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(LifeSiteNews) — The U.S. Food and Drug Administration (FDA) has finally begun releasing the documents it reviewed prior to granting approval of Pfizer’s double-shot mRNA COVID jab.

The March 2 release of some 150 documents came after a Texas court rejected the FDA’s request to stall publication of the crucial safety data for up to 75 years when the Public Health and Medical Professionals for Transparency (PHMPT) filed a Freedom of Information Act (FOIA) lawsuit demanding the full and immediate release of the documents.

The PHMPT has now uploaded the extensive trove of newly released documents onto its website.

To date it’s unclear what revelatory information the massive amount of documents may contain. 

Attorney Aaron Siri, a managing partner of the firm Siri & Glimstad who represented the PHMPT in its lawsuit against the FDA, told Endpoint News on Wednesday, “Our job was to get the documents. We leave it to the scientists and others to analyze.”

Aaron Kheriarty M.D., a member of the group of researchers and physicians that filed the lawsuit against the FDA, said in a Wednesday tweet that Jean Rees, a researcher who has posted extensively about COVID jab data, is presently “going to work” to analyze the Pfizer data released this week. 

Endpoint News noted that data now accessible to the public includes a lengthy document “labeled as a priority review request,” which “includes more than 100 pages worth of anonymous safety-related tables of data. Or another table of unidentified participants’ gender, age and BMI.”

Another document outlines a $2.9 million user fee payment from Pfizer to the FDA, which the outlet called “standard.”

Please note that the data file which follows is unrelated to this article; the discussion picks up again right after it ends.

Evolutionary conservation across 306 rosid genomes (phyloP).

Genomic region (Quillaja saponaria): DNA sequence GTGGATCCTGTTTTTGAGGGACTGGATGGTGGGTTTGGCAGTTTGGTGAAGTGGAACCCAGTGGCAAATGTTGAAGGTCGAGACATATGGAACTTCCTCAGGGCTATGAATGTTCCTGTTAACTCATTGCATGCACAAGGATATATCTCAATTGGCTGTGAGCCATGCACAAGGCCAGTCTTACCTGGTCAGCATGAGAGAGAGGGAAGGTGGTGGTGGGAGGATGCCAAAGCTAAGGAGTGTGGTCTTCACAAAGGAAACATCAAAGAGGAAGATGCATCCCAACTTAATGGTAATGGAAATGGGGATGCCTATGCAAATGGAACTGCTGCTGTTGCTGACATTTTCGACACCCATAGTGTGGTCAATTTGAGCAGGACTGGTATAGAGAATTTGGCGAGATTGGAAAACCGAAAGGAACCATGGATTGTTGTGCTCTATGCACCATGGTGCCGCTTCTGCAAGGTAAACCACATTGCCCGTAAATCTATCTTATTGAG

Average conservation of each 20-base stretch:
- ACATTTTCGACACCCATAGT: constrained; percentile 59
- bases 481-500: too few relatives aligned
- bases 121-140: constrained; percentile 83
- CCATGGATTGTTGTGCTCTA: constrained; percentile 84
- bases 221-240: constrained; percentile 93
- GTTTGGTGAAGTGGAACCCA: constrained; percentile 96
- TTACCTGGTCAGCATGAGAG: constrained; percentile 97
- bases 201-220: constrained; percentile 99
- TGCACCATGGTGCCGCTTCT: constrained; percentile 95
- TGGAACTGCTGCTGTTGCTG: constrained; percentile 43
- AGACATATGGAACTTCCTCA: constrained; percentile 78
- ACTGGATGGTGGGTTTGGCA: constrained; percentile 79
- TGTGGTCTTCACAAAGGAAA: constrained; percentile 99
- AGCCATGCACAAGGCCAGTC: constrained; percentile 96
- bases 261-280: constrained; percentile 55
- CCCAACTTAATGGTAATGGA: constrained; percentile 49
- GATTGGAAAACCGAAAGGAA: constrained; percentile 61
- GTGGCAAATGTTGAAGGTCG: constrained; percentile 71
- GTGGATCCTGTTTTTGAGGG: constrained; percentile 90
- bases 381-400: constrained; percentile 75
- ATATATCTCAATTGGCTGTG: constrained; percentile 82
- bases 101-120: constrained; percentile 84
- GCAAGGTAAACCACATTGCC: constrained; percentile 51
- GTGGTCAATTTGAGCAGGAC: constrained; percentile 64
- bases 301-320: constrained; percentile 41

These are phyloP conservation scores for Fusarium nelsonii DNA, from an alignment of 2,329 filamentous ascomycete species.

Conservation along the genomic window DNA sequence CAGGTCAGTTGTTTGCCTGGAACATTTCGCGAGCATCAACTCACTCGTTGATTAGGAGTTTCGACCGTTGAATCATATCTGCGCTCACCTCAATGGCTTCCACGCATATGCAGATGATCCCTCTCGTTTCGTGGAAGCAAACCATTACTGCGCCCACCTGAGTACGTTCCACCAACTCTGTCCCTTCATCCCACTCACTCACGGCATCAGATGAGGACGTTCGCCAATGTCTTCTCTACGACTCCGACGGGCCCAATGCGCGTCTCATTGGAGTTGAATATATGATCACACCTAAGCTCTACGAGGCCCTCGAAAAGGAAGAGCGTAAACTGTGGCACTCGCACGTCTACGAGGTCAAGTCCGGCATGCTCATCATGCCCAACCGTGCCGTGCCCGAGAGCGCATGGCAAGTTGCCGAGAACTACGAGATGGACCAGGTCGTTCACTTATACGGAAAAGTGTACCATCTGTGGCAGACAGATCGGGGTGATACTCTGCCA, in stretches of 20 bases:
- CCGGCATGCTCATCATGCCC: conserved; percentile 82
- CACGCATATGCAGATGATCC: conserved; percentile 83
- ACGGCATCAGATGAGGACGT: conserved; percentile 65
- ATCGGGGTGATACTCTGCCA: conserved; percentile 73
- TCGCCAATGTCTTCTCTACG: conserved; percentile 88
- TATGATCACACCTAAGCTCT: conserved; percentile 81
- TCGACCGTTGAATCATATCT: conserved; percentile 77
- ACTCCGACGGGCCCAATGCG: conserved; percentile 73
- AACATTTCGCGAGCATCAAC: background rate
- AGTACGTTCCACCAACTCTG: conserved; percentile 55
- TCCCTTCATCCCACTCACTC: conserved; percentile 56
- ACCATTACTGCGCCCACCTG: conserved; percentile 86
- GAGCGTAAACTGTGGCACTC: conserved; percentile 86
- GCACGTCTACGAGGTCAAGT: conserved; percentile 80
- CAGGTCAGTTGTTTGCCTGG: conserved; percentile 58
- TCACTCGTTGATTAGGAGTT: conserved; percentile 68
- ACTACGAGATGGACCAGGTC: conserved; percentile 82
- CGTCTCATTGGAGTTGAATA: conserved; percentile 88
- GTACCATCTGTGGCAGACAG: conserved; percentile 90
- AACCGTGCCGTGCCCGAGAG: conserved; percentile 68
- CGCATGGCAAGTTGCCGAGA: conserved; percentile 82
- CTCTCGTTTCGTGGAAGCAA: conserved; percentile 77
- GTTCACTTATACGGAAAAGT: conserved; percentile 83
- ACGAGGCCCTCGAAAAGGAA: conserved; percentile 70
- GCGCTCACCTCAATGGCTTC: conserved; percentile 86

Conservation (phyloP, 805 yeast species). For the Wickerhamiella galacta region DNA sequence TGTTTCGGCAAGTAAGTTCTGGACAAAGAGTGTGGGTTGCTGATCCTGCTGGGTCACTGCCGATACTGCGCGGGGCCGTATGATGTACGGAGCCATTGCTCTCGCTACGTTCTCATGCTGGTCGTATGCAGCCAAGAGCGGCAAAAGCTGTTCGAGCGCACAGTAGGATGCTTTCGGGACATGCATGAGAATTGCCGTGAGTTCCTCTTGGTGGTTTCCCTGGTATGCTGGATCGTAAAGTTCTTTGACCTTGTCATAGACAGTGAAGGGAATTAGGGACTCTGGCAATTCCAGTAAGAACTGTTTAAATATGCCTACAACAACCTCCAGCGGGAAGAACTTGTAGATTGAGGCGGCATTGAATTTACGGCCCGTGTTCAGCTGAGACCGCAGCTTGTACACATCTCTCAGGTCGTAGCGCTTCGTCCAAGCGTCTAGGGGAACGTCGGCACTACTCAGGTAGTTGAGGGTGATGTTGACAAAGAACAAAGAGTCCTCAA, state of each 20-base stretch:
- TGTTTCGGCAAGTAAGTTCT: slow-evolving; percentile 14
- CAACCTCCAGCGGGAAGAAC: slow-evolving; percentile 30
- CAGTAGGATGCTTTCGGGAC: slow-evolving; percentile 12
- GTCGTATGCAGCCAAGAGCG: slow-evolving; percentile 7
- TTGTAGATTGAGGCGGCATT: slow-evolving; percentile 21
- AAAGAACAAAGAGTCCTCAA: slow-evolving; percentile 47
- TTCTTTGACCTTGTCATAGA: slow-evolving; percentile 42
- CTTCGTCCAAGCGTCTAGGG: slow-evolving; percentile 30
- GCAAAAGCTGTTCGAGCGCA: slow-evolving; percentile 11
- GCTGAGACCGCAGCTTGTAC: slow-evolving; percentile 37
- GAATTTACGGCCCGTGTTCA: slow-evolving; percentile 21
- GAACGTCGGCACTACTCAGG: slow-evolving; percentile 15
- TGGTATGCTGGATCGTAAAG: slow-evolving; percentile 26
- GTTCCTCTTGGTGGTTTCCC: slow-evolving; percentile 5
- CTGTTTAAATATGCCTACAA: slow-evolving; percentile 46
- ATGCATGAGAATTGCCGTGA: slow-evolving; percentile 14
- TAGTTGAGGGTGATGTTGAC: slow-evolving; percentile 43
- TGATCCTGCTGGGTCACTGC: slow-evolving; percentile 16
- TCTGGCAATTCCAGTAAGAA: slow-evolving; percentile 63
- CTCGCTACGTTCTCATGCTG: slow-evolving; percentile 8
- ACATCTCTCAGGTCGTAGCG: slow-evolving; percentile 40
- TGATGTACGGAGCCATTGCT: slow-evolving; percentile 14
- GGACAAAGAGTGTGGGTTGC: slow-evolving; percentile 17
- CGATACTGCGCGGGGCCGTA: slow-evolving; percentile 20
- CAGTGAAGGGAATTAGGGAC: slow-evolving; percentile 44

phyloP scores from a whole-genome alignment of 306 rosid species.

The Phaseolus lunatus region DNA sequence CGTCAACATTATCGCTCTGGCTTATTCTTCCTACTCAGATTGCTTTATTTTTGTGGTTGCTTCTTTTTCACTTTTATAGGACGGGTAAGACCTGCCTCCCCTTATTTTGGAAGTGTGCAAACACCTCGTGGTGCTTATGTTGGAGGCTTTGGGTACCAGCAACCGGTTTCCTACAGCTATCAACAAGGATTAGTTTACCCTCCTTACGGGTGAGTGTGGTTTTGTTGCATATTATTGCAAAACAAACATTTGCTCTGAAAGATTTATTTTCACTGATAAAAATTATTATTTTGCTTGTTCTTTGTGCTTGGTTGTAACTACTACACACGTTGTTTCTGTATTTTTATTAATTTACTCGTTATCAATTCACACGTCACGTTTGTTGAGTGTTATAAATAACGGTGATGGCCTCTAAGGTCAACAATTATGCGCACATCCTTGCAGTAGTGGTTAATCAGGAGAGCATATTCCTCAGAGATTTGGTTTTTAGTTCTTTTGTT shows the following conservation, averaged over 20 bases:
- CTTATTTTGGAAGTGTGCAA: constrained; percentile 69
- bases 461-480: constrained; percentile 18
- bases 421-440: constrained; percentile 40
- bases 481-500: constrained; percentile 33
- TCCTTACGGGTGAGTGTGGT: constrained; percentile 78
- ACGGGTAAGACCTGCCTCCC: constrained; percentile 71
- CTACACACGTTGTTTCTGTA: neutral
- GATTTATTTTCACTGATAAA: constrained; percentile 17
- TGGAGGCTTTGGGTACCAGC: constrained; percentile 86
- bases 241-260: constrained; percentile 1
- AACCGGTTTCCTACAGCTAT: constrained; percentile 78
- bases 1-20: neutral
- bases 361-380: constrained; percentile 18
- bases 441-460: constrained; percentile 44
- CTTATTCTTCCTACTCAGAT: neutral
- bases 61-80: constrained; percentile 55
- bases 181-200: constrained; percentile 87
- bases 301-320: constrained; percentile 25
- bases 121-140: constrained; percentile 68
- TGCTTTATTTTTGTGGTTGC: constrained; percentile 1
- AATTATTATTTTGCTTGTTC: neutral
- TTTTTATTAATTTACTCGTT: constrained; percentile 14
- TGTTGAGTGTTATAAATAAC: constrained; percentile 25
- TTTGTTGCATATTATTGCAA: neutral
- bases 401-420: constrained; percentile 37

According to the Endpoint News, “Other documents released include the fast track designation letter, which is not typically released, the confidential nonclinical overview for the vaccine, Pfizer’s request for a waiver from adding a suffix to the vaccine’s name (also not typically released), and another with a long list of anonymized trial subjects who didn’t receive the vaccine as randomized.”

The release of the documents, which comes as cities, states, and countries move to scrap coercive jab mandates while the efficacy of the shots has dwindled, has renewed interest in ascertaining the true safety profile of the experimental jabs.

Though certainly the largest data drop to come from the FDA thus far, the March 2 documents were not the first to be released by the regulatory body.

In late November, the FDA released 91 pages of documents in response to a court order.

Among the released data was a 38-page document which showed that tens of thousands of serious adverse events and more than 1,200 deaths had been reported in the first three months after Pfizer’s jab was approved under emergency use authorization (EUA).

The document, entitled “CUMULATIVE ANALYSIS OF POST-AUTHORIZATION ADVERSE EVENT REPORTS,” was widely shared on social media following the March 2 FDA data dump, though it had actually been released months earlier.

Many social media users have pointed to an eight-page alphabetized list of “adverse reactions of interest” included in the document, raising the alarm about the extensive litany of potential serious side effects of the drugs.

It’s unclear whether the adverse reactions listed in the document are actually events recorded in connection with the COVID jabs themselves, or are simply a list of potential side effects which reviewers of any new drug should monitor. 

Regardless, the document did explicitly state that tens of thousands of serious adverse events were reported after injection with the jabs.

According to the data, the vast majority of the serious adverse events occurred in women (29,914) compared with men (9,182). The largest proportion of adverse events based on age occurred in people age 31-50 (13,886), an age range generally at low risk of serious effects from the virus the vaccine is intended to prevent. 

Among reported adverse events were 25,957 cases of nervous system disorders, 17,283 musculoskeletal and connective tissue disorders, 14,096 gastrointestinal disorders, 8,848 respiratory, thoracic and mediastinal disorders, 8,476 skin and subcutaneous tissue disorders, and 4,610 infections and infestations. 

Full or ongoing recovery was reported in 19,582 cases, with 520 having recovered with sequelae (a chronic condition), while at the time of the report some 11,361 cases had not recovered. The status of another 9,400 was unknown. 

1,223 cases were reported to have ended fatally.